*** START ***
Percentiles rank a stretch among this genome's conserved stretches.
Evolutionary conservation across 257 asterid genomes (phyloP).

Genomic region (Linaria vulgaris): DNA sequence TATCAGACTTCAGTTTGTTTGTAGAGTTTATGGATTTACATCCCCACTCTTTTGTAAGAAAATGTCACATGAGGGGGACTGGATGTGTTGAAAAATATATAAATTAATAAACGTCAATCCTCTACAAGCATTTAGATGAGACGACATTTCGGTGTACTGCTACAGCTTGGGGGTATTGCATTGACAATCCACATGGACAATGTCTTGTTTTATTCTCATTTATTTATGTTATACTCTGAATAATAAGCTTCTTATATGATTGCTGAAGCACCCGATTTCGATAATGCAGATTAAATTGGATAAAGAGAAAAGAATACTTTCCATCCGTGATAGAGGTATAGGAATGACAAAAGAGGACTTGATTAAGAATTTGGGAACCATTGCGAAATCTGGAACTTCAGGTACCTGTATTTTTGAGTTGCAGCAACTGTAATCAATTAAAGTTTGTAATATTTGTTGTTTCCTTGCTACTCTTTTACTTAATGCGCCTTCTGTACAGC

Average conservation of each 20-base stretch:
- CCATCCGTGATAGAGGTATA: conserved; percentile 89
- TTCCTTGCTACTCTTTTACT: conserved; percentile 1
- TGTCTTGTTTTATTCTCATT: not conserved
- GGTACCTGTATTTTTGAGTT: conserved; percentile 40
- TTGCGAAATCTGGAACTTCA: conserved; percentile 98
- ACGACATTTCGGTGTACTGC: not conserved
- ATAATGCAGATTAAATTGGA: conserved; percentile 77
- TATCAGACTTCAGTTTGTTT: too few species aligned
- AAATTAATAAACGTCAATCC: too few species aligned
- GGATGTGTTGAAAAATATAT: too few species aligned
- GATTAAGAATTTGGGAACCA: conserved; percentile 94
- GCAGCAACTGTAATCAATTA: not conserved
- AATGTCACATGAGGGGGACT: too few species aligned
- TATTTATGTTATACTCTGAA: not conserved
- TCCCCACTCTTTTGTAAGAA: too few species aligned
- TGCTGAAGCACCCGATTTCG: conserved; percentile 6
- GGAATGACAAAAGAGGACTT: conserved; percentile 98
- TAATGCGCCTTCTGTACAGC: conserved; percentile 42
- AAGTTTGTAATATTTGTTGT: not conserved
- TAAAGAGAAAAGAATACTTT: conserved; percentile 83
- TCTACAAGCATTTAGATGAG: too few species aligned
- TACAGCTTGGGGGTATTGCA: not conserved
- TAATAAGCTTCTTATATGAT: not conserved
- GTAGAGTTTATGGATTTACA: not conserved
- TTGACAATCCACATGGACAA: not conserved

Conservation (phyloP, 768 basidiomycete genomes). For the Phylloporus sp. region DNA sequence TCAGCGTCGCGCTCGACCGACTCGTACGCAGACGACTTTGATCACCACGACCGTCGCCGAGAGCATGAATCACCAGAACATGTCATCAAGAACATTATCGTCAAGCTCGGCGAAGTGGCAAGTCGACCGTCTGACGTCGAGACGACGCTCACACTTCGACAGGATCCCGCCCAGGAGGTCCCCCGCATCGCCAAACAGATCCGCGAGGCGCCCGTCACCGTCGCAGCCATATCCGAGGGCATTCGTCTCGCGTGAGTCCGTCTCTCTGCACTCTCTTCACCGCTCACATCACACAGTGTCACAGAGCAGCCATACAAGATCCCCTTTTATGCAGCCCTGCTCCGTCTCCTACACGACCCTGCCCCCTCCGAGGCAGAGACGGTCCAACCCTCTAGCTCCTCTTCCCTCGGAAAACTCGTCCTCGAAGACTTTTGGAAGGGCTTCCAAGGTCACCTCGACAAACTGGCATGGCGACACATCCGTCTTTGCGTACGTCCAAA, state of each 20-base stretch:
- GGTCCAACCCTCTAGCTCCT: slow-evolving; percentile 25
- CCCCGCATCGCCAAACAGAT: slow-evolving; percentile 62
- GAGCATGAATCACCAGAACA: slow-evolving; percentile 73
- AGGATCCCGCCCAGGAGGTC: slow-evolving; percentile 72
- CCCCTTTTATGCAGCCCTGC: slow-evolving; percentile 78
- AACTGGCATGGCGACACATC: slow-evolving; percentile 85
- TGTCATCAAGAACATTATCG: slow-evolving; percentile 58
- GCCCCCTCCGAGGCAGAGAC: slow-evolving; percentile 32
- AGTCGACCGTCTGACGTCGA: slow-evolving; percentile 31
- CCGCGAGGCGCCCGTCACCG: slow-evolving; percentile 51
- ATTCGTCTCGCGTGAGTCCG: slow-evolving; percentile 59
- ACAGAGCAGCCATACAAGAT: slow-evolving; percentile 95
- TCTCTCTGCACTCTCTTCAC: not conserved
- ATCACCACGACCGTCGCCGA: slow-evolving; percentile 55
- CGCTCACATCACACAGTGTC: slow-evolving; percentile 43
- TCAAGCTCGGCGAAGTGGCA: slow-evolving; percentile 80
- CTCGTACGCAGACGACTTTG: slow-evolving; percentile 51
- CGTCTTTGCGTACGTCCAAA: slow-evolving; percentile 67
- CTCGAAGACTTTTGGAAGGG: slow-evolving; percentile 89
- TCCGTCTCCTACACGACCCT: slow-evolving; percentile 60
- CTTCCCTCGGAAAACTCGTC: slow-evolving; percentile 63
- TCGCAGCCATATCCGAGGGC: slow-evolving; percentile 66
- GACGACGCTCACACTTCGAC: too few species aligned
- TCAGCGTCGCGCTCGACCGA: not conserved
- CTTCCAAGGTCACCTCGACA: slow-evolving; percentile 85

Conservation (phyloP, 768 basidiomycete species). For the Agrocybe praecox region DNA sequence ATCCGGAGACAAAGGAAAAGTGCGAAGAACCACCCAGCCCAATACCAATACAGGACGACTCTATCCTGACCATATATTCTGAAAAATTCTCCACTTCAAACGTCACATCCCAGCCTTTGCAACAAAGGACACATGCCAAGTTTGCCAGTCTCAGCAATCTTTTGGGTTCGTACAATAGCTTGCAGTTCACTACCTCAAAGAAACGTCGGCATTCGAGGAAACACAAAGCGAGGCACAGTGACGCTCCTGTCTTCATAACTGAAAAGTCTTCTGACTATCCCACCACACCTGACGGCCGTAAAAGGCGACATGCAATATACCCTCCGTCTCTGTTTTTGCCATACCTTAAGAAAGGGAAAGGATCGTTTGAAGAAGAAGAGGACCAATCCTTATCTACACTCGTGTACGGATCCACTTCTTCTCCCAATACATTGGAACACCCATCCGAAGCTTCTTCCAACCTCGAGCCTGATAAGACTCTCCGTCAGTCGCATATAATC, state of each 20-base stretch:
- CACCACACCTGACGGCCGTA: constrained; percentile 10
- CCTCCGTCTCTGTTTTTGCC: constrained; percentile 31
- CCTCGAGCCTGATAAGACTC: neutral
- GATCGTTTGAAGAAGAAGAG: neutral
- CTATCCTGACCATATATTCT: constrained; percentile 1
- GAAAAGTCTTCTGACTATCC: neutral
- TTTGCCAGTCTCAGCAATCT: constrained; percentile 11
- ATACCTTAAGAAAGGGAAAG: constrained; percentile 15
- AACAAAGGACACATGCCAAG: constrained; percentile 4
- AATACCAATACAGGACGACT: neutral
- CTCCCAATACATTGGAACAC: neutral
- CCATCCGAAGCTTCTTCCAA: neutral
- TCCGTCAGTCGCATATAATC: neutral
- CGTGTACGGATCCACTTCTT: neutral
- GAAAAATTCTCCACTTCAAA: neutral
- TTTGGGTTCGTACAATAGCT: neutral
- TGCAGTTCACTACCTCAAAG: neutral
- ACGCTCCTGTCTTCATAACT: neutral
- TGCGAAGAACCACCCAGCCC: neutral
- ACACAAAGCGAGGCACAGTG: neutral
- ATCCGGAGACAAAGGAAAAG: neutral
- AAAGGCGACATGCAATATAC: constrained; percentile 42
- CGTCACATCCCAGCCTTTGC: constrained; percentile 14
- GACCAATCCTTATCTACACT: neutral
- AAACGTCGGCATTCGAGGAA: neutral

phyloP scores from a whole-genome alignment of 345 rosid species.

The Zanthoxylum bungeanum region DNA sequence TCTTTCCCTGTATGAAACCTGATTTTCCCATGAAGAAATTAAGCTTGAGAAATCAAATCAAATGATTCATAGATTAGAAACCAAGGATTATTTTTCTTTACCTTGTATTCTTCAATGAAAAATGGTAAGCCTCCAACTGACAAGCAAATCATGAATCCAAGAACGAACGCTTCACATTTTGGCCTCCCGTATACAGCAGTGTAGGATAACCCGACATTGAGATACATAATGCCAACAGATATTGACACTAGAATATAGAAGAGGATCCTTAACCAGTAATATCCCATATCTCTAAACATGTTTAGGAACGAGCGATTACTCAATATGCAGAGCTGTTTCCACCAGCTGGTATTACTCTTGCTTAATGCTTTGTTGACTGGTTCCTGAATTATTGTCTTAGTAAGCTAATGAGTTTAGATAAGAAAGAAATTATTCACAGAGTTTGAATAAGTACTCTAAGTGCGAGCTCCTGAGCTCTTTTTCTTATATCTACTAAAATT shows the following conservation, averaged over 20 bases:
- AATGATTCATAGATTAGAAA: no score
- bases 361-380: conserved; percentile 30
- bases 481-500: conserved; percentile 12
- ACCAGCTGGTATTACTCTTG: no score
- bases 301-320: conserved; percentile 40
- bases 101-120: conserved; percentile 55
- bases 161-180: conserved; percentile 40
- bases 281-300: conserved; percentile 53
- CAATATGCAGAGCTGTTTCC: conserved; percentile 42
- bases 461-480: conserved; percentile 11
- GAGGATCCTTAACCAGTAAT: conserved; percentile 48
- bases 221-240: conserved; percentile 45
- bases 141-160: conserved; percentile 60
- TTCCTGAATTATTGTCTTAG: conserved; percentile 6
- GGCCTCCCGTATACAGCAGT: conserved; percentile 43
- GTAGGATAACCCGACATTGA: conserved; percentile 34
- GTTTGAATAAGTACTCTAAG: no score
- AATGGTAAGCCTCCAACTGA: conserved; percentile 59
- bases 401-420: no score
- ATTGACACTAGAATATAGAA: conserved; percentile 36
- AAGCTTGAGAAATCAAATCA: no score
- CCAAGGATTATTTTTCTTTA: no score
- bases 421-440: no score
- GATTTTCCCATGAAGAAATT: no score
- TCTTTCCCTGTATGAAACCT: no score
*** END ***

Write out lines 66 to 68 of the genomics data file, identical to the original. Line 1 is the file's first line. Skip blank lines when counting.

- AATACCAATACAGGACGACT: neutral
- CTCCCAATACATTGGAACAC: neutral
- CCATCCGAAGCTTCTTCCAA: neutral